The Prepper Journal

Build Your Own Earthquake Survival Kit

According to the USGS, Each year the southern California area has about 10,000 earthquakes. Most of them are so small that they are not felt. Only several hundred are greater than magnitude 3.0, and only about 15-20 are greater than magnitude 4.0. If there is a large earthquake, however, the aftershock sequence will produce many more earthquakes of all magnitudes for many months. Scientists have not found a way to predict earthquakes and earthquakes have a nasty habit of occurring where a lot of people are living.

Just look at the image at the top of the page. Most of the western coast of North America is covered in earthquake activity. We don’t really doubt that if a big earthquake happens, our lives will be disrupted, but outside of the usual power outages and water main breaks, assuming our house hasn’t caved in, what other situations could we be looking at?

Earthquakes are probably the single most destructive force on the planet when you factor in damage caused by Tsunamis and the earthquake itself. In a serious quake, services such as power, water, communication, emergency response, gas, transportation could all be wiped out in a matter of a few terrifying seconds. If you live in one of those areas above with all the white circles, you have undoubtedly considered what you would do if an earthquake happens, but what do you need to plan for after the earthquake? I put together this earthquake survival list for those preppers who want to put a bag together and prepare for the possibility that their entire world comes crumbling down around them.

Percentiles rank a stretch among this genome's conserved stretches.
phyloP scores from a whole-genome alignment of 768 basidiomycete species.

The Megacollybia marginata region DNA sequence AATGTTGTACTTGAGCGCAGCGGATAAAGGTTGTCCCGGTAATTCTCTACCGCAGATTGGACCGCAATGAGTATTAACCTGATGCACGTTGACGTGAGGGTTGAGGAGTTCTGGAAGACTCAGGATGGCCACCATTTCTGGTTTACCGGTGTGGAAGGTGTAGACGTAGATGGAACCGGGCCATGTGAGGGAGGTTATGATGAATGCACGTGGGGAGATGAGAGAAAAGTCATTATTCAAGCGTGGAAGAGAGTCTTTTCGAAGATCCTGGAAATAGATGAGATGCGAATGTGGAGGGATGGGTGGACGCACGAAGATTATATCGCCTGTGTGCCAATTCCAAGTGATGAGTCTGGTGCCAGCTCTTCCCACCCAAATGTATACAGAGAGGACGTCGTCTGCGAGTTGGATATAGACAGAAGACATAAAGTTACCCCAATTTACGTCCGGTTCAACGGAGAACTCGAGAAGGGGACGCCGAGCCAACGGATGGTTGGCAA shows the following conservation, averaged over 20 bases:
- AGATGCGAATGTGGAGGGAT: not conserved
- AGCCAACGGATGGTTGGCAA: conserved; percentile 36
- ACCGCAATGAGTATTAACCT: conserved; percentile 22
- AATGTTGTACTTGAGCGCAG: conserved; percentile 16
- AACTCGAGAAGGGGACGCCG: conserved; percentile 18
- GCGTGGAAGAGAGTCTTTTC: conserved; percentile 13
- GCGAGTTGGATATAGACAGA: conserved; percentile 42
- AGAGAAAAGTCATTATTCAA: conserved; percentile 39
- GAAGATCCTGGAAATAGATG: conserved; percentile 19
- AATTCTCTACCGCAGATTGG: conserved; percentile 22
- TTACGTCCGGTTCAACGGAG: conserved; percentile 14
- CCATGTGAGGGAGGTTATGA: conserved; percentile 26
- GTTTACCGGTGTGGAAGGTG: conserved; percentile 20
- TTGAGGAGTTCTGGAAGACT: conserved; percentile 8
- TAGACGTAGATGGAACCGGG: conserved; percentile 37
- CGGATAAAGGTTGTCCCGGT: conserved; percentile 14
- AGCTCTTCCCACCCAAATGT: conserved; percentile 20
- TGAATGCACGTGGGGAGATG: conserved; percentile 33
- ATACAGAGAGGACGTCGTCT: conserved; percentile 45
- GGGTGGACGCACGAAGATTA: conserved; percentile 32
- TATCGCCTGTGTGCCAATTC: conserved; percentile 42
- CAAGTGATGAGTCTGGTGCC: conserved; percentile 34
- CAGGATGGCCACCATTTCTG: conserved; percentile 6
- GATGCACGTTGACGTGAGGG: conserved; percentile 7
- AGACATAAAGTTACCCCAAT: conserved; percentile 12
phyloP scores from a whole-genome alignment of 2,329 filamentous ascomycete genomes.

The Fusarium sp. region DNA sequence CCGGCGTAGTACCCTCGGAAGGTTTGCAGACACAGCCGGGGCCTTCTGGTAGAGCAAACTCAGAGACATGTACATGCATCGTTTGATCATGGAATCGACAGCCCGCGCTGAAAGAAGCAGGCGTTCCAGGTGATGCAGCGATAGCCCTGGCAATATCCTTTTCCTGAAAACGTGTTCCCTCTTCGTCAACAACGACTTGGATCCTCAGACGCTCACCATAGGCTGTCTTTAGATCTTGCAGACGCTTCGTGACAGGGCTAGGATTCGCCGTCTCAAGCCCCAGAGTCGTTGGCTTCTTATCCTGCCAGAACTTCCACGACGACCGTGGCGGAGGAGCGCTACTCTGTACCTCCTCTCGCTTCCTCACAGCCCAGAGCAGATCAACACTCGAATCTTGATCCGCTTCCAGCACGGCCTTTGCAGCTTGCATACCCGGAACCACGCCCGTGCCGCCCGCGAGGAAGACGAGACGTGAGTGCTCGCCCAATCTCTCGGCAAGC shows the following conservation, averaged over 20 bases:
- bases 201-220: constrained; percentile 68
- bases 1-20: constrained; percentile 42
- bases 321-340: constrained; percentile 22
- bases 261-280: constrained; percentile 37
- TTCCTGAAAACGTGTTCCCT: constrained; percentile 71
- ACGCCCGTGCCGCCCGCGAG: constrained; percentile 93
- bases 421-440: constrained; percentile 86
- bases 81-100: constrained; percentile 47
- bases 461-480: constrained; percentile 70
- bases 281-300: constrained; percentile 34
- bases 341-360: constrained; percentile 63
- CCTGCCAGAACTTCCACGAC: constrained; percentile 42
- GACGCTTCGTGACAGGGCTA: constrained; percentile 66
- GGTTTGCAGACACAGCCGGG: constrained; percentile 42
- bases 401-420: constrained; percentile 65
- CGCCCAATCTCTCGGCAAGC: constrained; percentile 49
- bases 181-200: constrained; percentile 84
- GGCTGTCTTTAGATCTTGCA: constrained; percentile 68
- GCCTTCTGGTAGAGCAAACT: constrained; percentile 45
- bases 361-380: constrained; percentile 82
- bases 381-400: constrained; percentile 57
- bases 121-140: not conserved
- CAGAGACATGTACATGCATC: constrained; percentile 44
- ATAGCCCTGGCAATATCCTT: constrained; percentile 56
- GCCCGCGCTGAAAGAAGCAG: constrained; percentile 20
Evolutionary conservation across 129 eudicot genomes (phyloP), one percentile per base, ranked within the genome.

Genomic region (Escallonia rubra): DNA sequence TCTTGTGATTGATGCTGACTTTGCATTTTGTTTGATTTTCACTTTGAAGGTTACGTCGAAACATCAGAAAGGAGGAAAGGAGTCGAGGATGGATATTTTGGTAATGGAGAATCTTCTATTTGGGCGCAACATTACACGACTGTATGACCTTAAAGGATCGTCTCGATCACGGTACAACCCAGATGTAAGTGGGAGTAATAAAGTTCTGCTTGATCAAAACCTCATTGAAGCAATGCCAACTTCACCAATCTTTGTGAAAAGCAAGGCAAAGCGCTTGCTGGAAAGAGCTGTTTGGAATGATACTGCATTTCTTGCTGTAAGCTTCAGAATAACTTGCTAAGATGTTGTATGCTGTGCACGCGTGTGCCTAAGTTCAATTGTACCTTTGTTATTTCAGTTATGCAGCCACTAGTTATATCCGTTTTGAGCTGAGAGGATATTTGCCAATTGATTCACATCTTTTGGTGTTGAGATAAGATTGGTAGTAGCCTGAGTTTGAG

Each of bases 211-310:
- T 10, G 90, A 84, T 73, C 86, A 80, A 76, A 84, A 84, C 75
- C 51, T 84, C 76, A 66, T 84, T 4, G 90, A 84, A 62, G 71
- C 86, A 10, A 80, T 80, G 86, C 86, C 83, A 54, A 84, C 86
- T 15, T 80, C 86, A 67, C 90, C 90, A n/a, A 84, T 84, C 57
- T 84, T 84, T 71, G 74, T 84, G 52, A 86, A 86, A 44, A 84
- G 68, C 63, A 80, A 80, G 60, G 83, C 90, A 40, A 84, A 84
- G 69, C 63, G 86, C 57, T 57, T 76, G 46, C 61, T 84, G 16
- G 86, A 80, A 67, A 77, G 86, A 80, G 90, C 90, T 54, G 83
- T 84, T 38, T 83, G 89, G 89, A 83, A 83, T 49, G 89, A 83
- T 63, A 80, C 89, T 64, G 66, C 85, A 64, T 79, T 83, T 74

What do I do after an earthquake?

Before we get into the earthquake survival kit itself, you must first make sure everything is OK in the immediate minutes after the shock-waves have stopped.

  • The initial shock-waves may only be the first of many that could still cause injuries. Expect aftershocks and use the time between instances to get to a safer place. If you are anywhere near the coast, Tsunamis could occur so immediately seek higher ground.
  • Check your family or group for injuries and move injured people to a safe location.
  • Make sure you are wearing appropriate clothing, footwear and protection for your hands if there is a lot of debris.
  • Make sure any fires are extinguished as quickly as possible.
  • Check radios for extent of the damage and any emergency notifications.
  • You should already have stored water, but if not and the water is still working, it may make sense to fill your bathtubs (providing your house is safe) to use the water for hygiene if the water is cut off.
  • Stay away from power lines and out of damaged buildings as much as possible.
  • Contact your loved ones if possible and let them know you are OK.
  • Go to your prearranged rally point if you are able to do this.

 Build Your Own Earthquake Survival Kit - The Prepper Journal

Earthquake Survival Kit List

You may be asking how an earthquake survival list is any different from say a Bug Out Bag. For many it may not be much different as we are addressing the same basic needs we all have as humans for survival. The contents of your earthquake survival kit can be stored in a backpack which could make transporting it simpler. Optionally, you could store all this gear somewhere in your home, but with that you risk not being able to retrieve it potentially if the neighbors garage falls on top of your storage area.